Read on below the fold for:
- State storage strategy
- Opt-out cookie
- Better form tracking for passwords
- New OptimizelyX and Parrable contexts
- Extracting valuable metadata from the tracker
- Improved page activity handling
- Documentation and help
1. State storage strategy
This release introduces the
stateStorageStrategy property to the tracker configuration, taking one of four values:
cookieAndLocalStorage value (the default) will follow the same behavior than the previous versions of the tracker: the id and session data will be stored in cookies (similar to if you had set
useCookies to true or left it unspecified) and outgoing events will be buffered in local storage (previously controlled using
cookie value will store the id and session data in cookies. However, outgoing events won’t be buffered in local storage.
localStorage value will store those two first-party cookies in local storage. This approach is recommended if you are reaching the maximum HTTP header size of 4kb present on most servers. The outgoing event buffer will continue to use local storage.
The last possible value is
none. In this case, nothing will be stored, neither in cookies nor in local storage. This is equivalent to setting the old
useLocalStorage settings both to false.
This table recaps everything said so far:
|stateStorageStrategy||location of the id and session data||outgoing events buffered?|
useCookies argmap parameters have been made redundant by the introduction of
stateStorageStrategy, they’ve been deprecated.
2. Opt-out cookie
Similar to the Do Not Track option, we’re introducing a way to set an opt out cookie. If this cookie is set, no tracking will be performed.
You can set this cookie with:
where ‘opt-out’ is the name of your opt-out cookie.
3. Better form tracking for passwords
Thanks to the work of Snowflake Analytics’ Mike Robins, as of this release password fields in forms won’t be auto-tracked.
4. New OptimizelyX and Parrable contexts
4.1 Parrable context
Parrable is a device identification platform which lets you idenitfy devices across browser and apps without personally identifiable information. This release introduces support for a Parrable context which will keep track of this identifier.
You can also have a look at the JSON Schema for the Parrable context.
There are further setup steps required to make use of Parrable data in the Snowplow pipeline; we will provide a tutorial for this soon.
4.2 OptimizelyX context
This release also brings support for OptimizelyX, which supplements the support for the original Optimizely service introduced in version 2.6.0 of the Tracker.
You can enable this context like any other:
The schema for this context is available in Iglu Central.
If you are planning on leveraging the context’s
variationNames, please untick ‘Mask descriptive names in project code and third-party integrations’ in the OptimizelyX menu -> Settings -> Privacy. Otherwise, all variation names will be
Thanks to Snowflake Analytics’ Mike Robins for adding the support for OptimizelyX.
5. Extracting valuable metadata from the tracker
In an effort to give you more control, we’ve exposed a few properties internal to the tracker such as cookie names, page view IDs and domain session indices.
The recommended way of retrieving these data points is via a tracker callback, which prevents problems if the tracker hasn’t finished loading.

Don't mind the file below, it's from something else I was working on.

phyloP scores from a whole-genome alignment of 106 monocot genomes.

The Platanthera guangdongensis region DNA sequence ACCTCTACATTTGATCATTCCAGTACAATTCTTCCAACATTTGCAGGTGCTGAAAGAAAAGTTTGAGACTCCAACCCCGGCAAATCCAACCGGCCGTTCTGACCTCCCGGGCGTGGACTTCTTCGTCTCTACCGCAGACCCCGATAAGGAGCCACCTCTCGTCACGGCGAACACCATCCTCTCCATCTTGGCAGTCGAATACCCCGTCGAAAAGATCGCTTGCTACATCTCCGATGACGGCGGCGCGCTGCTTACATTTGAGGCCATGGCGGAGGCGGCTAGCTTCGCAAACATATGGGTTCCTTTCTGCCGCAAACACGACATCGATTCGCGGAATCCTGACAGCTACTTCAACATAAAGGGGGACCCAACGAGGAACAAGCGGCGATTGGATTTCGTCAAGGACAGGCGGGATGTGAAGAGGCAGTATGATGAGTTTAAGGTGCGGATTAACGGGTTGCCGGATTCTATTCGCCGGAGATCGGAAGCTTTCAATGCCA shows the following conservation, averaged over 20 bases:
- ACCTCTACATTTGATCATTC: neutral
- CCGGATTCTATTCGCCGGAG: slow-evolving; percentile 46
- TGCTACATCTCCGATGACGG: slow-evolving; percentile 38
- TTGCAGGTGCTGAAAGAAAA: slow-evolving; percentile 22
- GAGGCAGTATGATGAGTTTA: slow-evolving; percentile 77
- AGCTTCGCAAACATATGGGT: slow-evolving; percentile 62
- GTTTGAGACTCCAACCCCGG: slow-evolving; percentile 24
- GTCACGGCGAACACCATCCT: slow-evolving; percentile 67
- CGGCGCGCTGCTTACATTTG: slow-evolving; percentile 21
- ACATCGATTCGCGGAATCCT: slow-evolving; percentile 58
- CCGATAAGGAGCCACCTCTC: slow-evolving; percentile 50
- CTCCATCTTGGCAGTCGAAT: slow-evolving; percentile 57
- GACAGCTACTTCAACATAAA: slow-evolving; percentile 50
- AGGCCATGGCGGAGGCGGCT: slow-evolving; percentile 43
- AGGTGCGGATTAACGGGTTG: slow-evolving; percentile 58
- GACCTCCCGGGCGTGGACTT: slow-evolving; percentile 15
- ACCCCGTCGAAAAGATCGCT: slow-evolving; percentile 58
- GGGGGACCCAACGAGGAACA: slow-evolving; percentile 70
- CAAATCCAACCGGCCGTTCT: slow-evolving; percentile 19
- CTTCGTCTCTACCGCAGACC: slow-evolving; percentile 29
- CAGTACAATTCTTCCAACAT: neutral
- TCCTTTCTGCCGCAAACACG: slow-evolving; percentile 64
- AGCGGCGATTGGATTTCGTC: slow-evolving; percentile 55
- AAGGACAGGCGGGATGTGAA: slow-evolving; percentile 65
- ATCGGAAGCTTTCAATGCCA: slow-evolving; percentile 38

The following examples assume you have configured a tracker in the following way:
For example, you can retrieve the complete cookie name for the domain cookie like so:
Where ‘id’ is the basename of the cookie you want to retrieve. Here it is the basename of the domain cookie, the basename for the session cookie being ‘ses’. The returned value should be made of the cookie prefix (the ‘cookieName’ tracker configuration option, which defaults to ‘sp’), its basename as well as a suffix based on a hash of the cookie domain.
Same goes for the page view ID:
And the domain session index:
If you have any other suggestions for tracker data that we should expose via
get() methods, please add these to issue 548 in GitHub.
6. Improved page activity handling
In this release, we are also allowing external triggering of the
activityHandler. This was motivated by the fact that some events do not trigger the activity handler despite the user being engaged (e.g. while watching a video).
You can trigger the activity handler yourself with:
This use case and the accompanying implementation was contributed by Dean Collins, many thanks Dean!
A few improvements have also been made “under the hood” to activity tracking in general.
Activity tracking is now disabled if you don’t supply integers to
enableActivityTracking. This is a safety feature, as corrupt non-integer arguments could cause a relentless loop of back-to-back page pings (see issue #572 for more information).
We are also now keeping track of
setInterval calls and clearing them as needed in order to avoid having multiple
setInterval running at the same time (issue #571).
The tracker is available to use here:
There are no breaking API changes introduced with this release, but the following options in the configuration argmap have been deprecated and will fire warnings:
Please migrate these to the new
stateStorageStrategy parameter as detailed above.
If you enable the OptimizelyX context, you will need to deploy the following table to your Redshift cluster: com.optimizely.optimizelyx/summary_1.sql.
If you enable the Parrable context, you will also need to update the configuration of your Snowplow pipeline to make best use of this. A tutorial on doing this will follow soon.
8. Documentation and help
- The setup guide
- The full API documentation
The v2.8.0 release page on GitHub has the full list of changes made in this version.
Finally, if you run into any issues or have any questions, please raise an issue or get in touch with us via the usual channels.